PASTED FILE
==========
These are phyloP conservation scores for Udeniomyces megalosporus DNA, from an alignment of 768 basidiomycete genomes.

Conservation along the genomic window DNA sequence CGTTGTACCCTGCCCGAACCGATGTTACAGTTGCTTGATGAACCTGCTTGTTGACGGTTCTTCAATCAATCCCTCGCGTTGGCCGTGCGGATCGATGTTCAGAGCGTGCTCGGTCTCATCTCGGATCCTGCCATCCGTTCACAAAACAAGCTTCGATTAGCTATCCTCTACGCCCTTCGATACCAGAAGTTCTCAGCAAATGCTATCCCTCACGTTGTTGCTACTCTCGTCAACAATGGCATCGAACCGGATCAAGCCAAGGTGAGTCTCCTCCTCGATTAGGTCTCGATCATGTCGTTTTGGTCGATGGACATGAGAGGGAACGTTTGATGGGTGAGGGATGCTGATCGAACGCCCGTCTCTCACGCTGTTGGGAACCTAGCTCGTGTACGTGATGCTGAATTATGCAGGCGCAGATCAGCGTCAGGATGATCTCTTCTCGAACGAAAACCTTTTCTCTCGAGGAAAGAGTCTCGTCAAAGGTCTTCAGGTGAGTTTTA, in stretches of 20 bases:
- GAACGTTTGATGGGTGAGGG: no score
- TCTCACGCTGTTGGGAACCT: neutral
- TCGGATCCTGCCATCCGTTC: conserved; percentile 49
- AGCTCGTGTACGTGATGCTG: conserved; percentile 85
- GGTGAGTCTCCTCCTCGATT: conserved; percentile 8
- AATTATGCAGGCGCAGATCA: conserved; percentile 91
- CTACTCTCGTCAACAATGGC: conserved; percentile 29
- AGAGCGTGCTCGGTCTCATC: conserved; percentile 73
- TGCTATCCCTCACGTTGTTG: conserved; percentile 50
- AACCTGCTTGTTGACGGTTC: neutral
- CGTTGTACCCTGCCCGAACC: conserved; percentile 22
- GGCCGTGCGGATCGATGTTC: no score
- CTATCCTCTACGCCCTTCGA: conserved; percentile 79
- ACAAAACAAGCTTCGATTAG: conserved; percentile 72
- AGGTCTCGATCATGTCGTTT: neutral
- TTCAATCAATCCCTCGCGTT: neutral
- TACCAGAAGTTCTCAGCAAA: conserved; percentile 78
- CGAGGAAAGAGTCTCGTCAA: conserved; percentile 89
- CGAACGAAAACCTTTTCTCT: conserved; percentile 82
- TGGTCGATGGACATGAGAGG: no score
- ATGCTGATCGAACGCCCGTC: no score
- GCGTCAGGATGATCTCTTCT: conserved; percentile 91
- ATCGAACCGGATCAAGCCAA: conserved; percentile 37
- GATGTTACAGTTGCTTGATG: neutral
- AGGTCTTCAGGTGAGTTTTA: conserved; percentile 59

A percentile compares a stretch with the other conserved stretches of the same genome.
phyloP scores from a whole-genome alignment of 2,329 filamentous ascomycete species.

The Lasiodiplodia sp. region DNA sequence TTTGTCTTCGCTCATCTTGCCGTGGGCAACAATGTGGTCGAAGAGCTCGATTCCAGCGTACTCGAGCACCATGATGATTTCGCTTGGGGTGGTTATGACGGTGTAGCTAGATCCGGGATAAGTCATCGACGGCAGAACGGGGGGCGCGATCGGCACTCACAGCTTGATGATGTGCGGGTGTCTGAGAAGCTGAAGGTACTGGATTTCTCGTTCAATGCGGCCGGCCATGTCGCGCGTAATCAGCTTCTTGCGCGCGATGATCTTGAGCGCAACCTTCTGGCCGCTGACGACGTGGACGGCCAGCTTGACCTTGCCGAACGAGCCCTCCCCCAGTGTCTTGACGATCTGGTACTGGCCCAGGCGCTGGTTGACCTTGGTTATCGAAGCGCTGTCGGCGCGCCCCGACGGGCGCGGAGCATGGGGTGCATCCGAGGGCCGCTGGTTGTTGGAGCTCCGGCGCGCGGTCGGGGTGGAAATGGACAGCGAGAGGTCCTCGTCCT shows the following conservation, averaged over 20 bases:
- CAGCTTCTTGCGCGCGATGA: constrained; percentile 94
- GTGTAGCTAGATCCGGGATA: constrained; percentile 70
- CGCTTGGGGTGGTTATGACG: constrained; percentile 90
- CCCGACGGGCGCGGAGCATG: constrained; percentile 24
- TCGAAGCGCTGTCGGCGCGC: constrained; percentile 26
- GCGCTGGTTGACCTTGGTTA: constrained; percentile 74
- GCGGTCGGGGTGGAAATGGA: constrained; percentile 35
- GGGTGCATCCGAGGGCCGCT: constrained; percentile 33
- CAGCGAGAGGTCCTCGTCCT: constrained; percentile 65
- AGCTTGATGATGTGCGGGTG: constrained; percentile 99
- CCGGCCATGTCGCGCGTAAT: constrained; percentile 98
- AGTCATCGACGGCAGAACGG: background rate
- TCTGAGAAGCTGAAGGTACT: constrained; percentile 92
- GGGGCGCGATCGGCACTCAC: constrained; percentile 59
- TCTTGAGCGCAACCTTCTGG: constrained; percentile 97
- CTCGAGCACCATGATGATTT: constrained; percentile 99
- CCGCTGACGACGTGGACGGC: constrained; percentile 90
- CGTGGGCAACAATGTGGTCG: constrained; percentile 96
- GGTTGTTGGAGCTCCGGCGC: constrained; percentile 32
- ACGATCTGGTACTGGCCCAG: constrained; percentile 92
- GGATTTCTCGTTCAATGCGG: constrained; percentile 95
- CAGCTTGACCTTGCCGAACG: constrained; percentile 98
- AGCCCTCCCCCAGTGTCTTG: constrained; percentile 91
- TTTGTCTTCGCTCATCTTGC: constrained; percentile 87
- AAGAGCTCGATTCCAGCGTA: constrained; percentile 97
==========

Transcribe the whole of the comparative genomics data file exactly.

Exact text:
These are phyloP conservation scores for Udeniomyces megalosporus DNA, from an alignment of 768 basidiomycete genomes.

Conservation along the genomic window DNA sequence CGTTGTACCCTGCCCGAACCGATGTTACAGTTGCTTGATGAACCTGCTTGTTGACGGTTCTTCAATCAATCCCTCGCGTTGGCCGTGCGGATCGATGTTCAGAGCGTGCTCGGTCTCATCTCGGATCCTGCCATCCGTTCACAAAACAAGCTTCGATTAGCTATCCTCTACGCCCTTCGATACCAGAAGTTCTCAGCAAATGCTATCCCTCACGTTGTTGCTACTCTCGTCAACAATGGCATCGAACCGGATCAAGCCAAGGTGAGTCTCCTCCTCGATTAGGTCTCGATCATGTCGTTTTGGTCGATGGACATGAGAGGGAACGTTTGATGGGTGAGGGATGCTGATCGAACGCCCGTCTCTCACGCTGTTGGGAACCTAGCTCGTGTACGTGATGCTGAATTATGCAGGCGCAGATCAGCGTCAGGATGATCTCTTCTCGAACGAAAACCTTTTCTCTCGAGGAAAGAGTCTCGTCAAAGGTCTTCAGGTGAGTTTTA, in stretches of 20 bases:
- GAACGTTTGATGGGTGAGGG: no score
- TCTCACGCTGTTGGGAACCT: neutral
- TCGGATCCTGCCATCCGTTC: conserved; percentile 49
- AGCTCGTGTACGTGATGCTG: conserved; percentile 85
- GGTGAGTCTCCTCCTCGATT: conserved; percentile 8
- AATTATGCAGGCGCAGATCA: conserved; percentile 91
- CTACTCTCGTCAACAATGGC: conserved; percentile 29
- AGAGCGTGCTCGGTCTCATC: conserved; percentile 73
- TGCTATCCCTCACGTTGTTG: conserved; percentile 50
- AACCTGCTTGTTGACGGTTC: neutral
- CGTTGTACCCTGCCCGAACC: conserved; percentile 22
- GGCCGTGCGGATCGATGTTC: no score
- CTATCCTCTACGCCCTTCGA: conserved; percentile 79
- ACAAAACAAGCTTCGATTAG: conserved; percentile 72
- AGGTCTCGATCATGTCGTTT: neutral
- TTCAATCAATCCCTCGCGTT: neutral
- TACCAGAAGTTCTCAGCAAA: conserved; percentile 78
- CGAGGAAAGAGTCTCGTCAA: conserved; percentile 89
- CGAACGAAAACCTTTTCTCT: conserved; percentile 82
- TGGTCGATGGACATGAGAGG: no score
- ATGCTGATCGAACGCCCGTC: no score
- GCGTCAGGATGATCTCTTCT: conserved; percentile 91
- ATCGAACCGGATCAAGCCAA: conserved; percentile 37
- GATGTTACAGTTGCTTGATG: neutral
- AGGTCTTCAGGTGAGTTTTA: conserved; percentile 59

A percentile compares a stretch with the other conserved stretches of the same genome.
phyloP scores from a whole-genome alignment of 2,329 filamentous ascomycete species.

The Lasiodiplodia sp. region DNA sequence TTTGTCTTCGCTCATCTTGCCGTGGGCAACAATGTGGTCGAAGAGCTCGATTCCAGCGTACTCGAGCACCATGATGATTTCGCTTGGGGTGGTTATGACGGTGTAGCTAGATCCGGGATAAGTCATCGACGGCAGAACGGGGGGCGCGATCGGCACTCACAGCTTGATGATGTGCGGGTGTCTGAGAAGCTGAAGGTACTGGATTTCTCGTTCAATGCGGCCGGCCATGTCGCGCGTAATCAGCTTCTTGCGCGCGATGATCTTGAGCGCAACCTTCTGGCCGCTGACGACGTGGACGGCCAGCTTGACCTTGCCGAACGAGCCCTCCCCCAGTGTCTTGACGATCTGGTACTGGCCCAGGCGCTGGTTGACCTTGGTTATCGAAGCGCTGTCGGCGCGCCCCGACGGGCGCGGAGCATGGGGTGCATCCGAGGGCCGCTGGTTGTTGGAGCTCCGGCGCGCGGTCGGGGTGGAAATGGACAGCGAGAGGTCCTCGTCCT shows the following conservation, averaged over 20 bases:
- CAGCTTCTTGCGCGCGATGA: constrained; percentile 94
- GTGTAGCTAGATCCGGGATA: constrained; percentile 70
- CGCTTGGGGTGGTTATGACG: constrained; percentile 90
- CCCGACGGGCGCGGAGCATG: constrained; percentile 24
- TCGAAGCGCTGTCGGCGCGC: constrained; percentile 26
- GCGCTGGTTGACCTTGGTTA: constrained; percentile 74
- GCGGTCGGGGTGGAAATGGA: constrained; percentile 35
- GGGTGCATCCGAGGGCCGCT: constrained; percentile 33
- CAGCGAGAGGTCCTCGTCCT: constrained; percentile 65
- AGCTTGATGATGTGCGGGTG: constrained; percentile 99
- CCGGCCATGTCGCGCGTAAT: constrained; percentile 98
- AGTCATCGACGGCAGAACGG: background rate
- TCTGAGAAGCTGAAGGTACT: constrained; percentile 92
- GGGGCGCGATCGGCACTCAC: constrained; percentile 59
- TCTTGAGCGCAACCTTCTGG: constrained; percentile 97
- CTCGAGCACCATGATGATTT: constrained; percentile 99
- CCGCTGACGACGTGGACGGC: constrained; percentile 90
- CGTGGGCAACAATGTGGTCG: constrained; percentile 96
- GGTTGTTGGAGCTCCGGCGC: constrained; percentile 32
- ACGATCTGGTACTGGCCCAG: constrained; percentile 92
- GGATTTCTCGTTCAATGCGG: constrained; percentile 95
- CAGCTTGACCTTGCCGAACG: constrained; percentile 98
- AGCCCTCCCCCAGTGTCTTG: constrained; percentile 91
- TTTGTCTTCGCTCATCTTGC: constrained; percentile 87
- AAGAGCTCGATTCCAGCGTA: constrained; percentile 97